China announces national security law for Hong Kong
The Hong Kong stock market fell sharply after China said it would impose a national security law that threatens the "one country, two systems" arrangement between the city and Beijing.
The law prohibits any act "to split the country, subvert state power, organise and carry out terrorist activities and other behaviours that seriously endanger national security".
The wording is at odds with Hong Kong's basic law - the constitution adopted when the UK handed ownership to China in 1997. The law give Hong Kong citizens "freedom of speech, of the press and of publication; freedom of association, of assembly, of procession and of demonstration".
The legislation also says China's national security organisations can set up "agencies" in Hong Kong to oversee the law.
Hong Kong was given a high degree of autonomy in the handover agreement - an arrangement called one country, two systems. That deal has come under strain as protests against Beijing's interference have angered the Chinese government.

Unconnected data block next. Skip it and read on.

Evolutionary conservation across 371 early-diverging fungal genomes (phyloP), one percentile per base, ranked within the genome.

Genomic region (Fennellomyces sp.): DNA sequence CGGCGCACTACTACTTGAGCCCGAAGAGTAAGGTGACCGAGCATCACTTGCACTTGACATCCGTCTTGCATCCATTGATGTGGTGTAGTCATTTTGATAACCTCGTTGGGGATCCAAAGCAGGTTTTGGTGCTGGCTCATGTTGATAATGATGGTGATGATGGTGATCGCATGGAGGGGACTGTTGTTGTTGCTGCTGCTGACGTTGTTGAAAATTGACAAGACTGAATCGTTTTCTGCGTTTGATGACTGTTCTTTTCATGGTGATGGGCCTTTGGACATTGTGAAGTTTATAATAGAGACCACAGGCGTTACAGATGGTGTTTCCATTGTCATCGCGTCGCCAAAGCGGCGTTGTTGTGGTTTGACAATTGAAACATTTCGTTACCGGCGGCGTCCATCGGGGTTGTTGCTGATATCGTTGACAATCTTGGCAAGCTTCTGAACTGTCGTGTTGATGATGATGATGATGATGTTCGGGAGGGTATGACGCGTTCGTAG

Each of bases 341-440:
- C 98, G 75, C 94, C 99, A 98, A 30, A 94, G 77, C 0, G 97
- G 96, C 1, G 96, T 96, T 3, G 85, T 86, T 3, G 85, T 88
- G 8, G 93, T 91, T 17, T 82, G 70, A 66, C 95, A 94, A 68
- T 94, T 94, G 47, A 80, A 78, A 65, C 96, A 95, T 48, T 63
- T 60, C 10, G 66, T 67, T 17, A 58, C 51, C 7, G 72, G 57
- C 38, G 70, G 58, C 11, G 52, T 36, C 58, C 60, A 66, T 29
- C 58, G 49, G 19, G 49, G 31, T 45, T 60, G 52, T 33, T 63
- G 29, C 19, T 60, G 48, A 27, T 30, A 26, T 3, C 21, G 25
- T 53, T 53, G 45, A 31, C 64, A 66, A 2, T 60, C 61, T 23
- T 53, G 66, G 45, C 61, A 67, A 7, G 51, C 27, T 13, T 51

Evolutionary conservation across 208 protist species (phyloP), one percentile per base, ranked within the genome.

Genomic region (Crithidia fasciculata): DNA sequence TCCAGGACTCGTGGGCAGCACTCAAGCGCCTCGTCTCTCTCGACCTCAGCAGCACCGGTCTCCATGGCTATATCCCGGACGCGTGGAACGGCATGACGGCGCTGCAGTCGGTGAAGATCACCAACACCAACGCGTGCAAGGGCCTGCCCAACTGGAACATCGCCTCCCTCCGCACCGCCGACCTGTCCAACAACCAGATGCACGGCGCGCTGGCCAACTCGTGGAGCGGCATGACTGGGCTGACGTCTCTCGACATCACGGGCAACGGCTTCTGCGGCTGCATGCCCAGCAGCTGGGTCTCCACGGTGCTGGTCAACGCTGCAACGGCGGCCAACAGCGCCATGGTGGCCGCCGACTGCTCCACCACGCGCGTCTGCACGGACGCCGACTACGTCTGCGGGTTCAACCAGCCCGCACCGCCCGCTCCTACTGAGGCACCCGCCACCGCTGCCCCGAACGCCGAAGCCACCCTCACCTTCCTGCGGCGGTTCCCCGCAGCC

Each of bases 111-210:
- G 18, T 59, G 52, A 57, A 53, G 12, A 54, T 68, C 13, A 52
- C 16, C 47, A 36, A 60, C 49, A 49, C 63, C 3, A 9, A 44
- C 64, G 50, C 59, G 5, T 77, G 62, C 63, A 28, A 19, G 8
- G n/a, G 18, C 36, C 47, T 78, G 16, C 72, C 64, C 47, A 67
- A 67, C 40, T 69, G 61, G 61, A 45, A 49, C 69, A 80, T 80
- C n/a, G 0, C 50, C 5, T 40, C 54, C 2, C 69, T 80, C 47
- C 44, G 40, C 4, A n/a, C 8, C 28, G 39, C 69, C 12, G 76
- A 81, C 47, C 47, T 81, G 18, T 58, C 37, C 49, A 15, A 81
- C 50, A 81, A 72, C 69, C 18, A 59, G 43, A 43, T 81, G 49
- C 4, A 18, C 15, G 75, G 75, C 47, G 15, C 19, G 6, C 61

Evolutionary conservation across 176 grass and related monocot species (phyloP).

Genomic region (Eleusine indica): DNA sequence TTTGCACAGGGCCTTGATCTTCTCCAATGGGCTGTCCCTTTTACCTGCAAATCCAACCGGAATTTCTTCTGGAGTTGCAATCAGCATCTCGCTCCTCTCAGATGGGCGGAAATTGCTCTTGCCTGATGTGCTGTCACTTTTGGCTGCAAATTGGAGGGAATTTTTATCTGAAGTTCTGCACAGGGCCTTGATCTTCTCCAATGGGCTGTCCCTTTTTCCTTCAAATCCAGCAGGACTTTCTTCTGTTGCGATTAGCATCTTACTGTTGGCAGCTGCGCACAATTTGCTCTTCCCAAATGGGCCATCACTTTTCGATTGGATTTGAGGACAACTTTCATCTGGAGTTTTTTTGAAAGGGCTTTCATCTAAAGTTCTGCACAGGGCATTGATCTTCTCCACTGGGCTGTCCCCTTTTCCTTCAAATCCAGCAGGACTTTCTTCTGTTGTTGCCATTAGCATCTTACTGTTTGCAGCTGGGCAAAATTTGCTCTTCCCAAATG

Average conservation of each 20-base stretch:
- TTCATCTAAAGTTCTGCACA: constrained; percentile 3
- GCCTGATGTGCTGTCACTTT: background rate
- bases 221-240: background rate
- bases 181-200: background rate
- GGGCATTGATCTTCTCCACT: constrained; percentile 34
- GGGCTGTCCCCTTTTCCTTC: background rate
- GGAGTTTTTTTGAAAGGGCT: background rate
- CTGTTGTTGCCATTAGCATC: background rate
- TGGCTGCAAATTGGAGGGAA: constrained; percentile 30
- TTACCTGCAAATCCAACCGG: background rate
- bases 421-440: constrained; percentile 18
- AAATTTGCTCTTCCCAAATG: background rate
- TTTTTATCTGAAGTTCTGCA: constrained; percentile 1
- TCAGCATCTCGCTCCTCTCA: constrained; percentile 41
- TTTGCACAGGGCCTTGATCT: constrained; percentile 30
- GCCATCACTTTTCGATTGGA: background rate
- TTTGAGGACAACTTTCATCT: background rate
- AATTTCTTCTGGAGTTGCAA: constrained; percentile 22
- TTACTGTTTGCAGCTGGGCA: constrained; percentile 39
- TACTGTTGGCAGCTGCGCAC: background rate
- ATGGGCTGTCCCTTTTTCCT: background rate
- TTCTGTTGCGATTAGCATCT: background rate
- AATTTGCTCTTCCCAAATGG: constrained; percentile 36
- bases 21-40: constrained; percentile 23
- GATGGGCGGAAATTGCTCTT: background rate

Hong Kong's Hang Seng index fell 5% to 23,075.78 as traders feared further protests in Hong Kong and renewed tension between the US and China over Beijing's actions.
The FTSE 100 fell 1.4%, led by HSBC, which makes most of its profit in Hong Kong, and Prudential, which makes the majority of its money in Asia. HSBC fell 4.7% to 380.05p and Prudential dropped 7.4% to £10.29. Standard Chartered, which has a big business in Hong Kong, fell 3.6%.
Neil Wilson, chief market analyst at Markets.com, said: "This is a potentially significant flash point that will stir local protests and will anger the US. At a time of already strained relations between China and the West, this decision will only isolate Beijing even more. Investors will need to add renewed Hong Kong-Beijing tensions into their mix of geopolitical risks, whilst the way it fits into the broader US-China rivalry will be closely watched."
The surprise news was announced before the opening of China's annual National People's Congress, where the government will abandon setting a target for economic output during the Coronavirus-induced downturn.